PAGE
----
TORONTO/OTTAWA (Reuters) - Pension issues are stymieing efforts to reach a new concession deal between the Canadian Auto Workers union and General Motors Corp that is needed to keep the automaker’s Canadian operations from liquidation, the head of the union said on Wednesday.
The two sides have until Friday to strike a new cost-cutting deal or the automaker could miss out on billions of dollars in government loans needed to keep GM Canada afloat.
“We’re not making much progress at all,” CAW President Ken Lewenza told Reuters during a break in the negotiations, which have been ongoing since Sunday.
”We’re talking to each other, but we’ve got some major issues,“ he said.”
A GM spokesman was not immediately available for comment.
The biggest hurdle involves the cost of pensions for GM’s retired workers, Lewenza said.
GM Canada has been making vehicles for around a century and has about five retirees for every active worker.
Complicating matters is a pension fund shortfall at GM Canada estimated to be as high as C$7 billion ($6 billion).
GM and the CAW signed a cost-saving contract agreement in March that the company said would cut nearly C$1 billion related to retirees from its books, on top of big savings on the active worker side.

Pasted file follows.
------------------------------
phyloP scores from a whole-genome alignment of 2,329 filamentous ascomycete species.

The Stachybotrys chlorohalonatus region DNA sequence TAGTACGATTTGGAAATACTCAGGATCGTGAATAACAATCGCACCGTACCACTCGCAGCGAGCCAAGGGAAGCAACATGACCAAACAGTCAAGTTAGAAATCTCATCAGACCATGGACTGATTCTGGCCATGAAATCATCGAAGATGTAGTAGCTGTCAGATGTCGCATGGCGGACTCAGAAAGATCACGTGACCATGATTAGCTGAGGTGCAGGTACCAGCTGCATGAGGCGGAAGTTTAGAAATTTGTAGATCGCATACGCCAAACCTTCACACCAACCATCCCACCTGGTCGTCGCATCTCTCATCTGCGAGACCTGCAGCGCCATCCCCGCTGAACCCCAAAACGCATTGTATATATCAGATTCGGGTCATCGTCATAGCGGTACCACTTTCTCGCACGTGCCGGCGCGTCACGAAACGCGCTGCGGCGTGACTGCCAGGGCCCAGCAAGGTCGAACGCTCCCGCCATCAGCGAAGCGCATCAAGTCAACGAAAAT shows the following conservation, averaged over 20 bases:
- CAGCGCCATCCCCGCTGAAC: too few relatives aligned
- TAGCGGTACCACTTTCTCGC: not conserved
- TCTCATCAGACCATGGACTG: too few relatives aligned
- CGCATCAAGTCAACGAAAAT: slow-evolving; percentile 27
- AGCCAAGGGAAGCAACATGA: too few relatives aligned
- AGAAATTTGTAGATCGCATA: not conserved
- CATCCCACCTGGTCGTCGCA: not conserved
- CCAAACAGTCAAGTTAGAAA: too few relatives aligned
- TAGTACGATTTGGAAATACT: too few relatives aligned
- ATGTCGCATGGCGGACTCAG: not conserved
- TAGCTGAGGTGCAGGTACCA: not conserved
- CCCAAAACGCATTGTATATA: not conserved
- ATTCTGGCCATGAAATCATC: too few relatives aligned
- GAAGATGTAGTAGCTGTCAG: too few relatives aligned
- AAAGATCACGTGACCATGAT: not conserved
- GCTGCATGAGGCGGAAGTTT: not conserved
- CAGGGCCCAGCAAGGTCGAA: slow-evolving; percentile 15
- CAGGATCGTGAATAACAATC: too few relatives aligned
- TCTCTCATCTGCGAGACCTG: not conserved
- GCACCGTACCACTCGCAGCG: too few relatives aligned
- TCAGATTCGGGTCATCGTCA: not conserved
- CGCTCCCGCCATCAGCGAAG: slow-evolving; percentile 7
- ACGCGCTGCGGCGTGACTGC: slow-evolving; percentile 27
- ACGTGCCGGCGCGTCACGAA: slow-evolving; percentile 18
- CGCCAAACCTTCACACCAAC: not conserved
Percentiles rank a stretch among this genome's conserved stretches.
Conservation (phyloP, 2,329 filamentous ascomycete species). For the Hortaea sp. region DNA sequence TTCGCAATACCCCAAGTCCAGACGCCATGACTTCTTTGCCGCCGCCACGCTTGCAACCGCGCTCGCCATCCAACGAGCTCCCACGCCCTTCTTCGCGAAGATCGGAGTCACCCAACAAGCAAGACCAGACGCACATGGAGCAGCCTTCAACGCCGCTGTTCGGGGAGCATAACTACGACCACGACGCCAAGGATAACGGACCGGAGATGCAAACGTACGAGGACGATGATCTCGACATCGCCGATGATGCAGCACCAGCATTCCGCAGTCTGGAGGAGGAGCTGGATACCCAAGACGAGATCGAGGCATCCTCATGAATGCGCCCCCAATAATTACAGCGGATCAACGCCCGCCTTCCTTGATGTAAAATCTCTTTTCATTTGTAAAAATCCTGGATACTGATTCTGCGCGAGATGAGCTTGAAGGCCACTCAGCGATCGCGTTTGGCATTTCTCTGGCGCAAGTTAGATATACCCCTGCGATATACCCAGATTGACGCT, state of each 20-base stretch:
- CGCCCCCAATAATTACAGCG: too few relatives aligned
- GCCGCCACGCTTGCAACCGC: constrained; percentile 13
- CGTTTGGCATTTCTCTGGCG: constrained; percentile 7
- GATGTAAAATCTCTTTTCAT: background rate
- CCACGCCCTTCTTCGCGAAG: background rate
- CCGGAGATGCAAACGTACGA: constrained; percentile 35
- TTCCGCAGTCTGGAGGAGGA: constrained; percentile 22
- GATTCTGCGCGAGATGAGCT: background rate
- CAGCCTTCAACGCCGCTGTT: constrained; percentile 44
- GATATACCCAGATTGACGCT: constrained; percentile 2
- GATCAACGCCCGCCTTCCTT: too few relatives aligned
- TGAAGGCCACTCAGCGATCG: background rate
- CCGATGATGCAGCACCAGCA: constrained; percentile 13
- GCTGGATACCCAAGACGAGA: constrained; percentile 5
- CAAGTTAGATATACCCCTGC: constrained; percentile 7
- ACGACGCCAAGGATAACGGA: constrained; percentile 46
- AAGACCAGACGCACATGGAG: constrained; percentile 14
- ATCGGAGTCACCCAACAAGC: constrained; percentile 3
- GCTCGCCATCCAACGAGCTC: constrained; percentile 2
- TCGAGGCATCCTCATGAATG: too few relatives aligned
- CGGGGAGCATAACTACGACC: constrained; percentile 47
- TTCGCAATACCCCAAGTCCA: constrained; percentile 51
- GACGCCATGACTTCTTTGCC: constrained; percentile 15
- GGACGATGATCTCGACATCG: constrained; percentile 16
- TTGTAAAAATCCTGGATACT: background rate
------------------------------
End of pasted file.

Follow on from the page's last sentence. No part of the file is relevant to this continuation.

Industry Minister Tony Clement said on Wednesday the concessions from March did not go far enough.
Ottawa recently sent the two sides back to the bargaining table with a deadline of May 15 and a goal of bringing costs at GM Canada into line with those at the nonunionized Toyota and Honda plants in Canada.
“The general determination is, given the deterioration of the market, even since that moment (March), there is no question that for GM to be viable there has to be more on the table,” Clement told Reuters.
“We’re at a very critical juncture. Over the next 48 to 72 hours there’s a lot that has to fall into place and then we’ll make a determination on where we stand,” he said.
Jim Stanford, the CAW’s economist, said on Wednesday that Ottawa had given little in the way of guidelines about what it expects to see in the final deal.
“We don’t have an agreement on a particular target, other than the broad, nonspecific direction from government to be comparable to Toyota Canada,” he said.
Labor costs for automakers include the costs of both active and retired workers, among a host of other items.
Toyota Canada has a similar pension plan to GM Canada‘s, but it has only been producing autos in the country for just over 20 years, and has nowhere near as many retirees as GM.
“It’s not apples to apples,” Lewenza said. “We can’t handle the pensions. That can’t be dealt with at the bargaining table.”
The CAW and GM are also involved in ongoing committee discussions with the governments of Canada and the province of Ontario on how to deal with pension and healthcare issues, Stanford said.
GM Canada currently employs about 10,300 hourly workers, but has said that number will fall substantially as planned plant closures take effect.
The company’s Oshawa, Ontario, truck plant will be shuttered on Thursday, putting about 2,600 people out of work.
Editing by Rob Wilson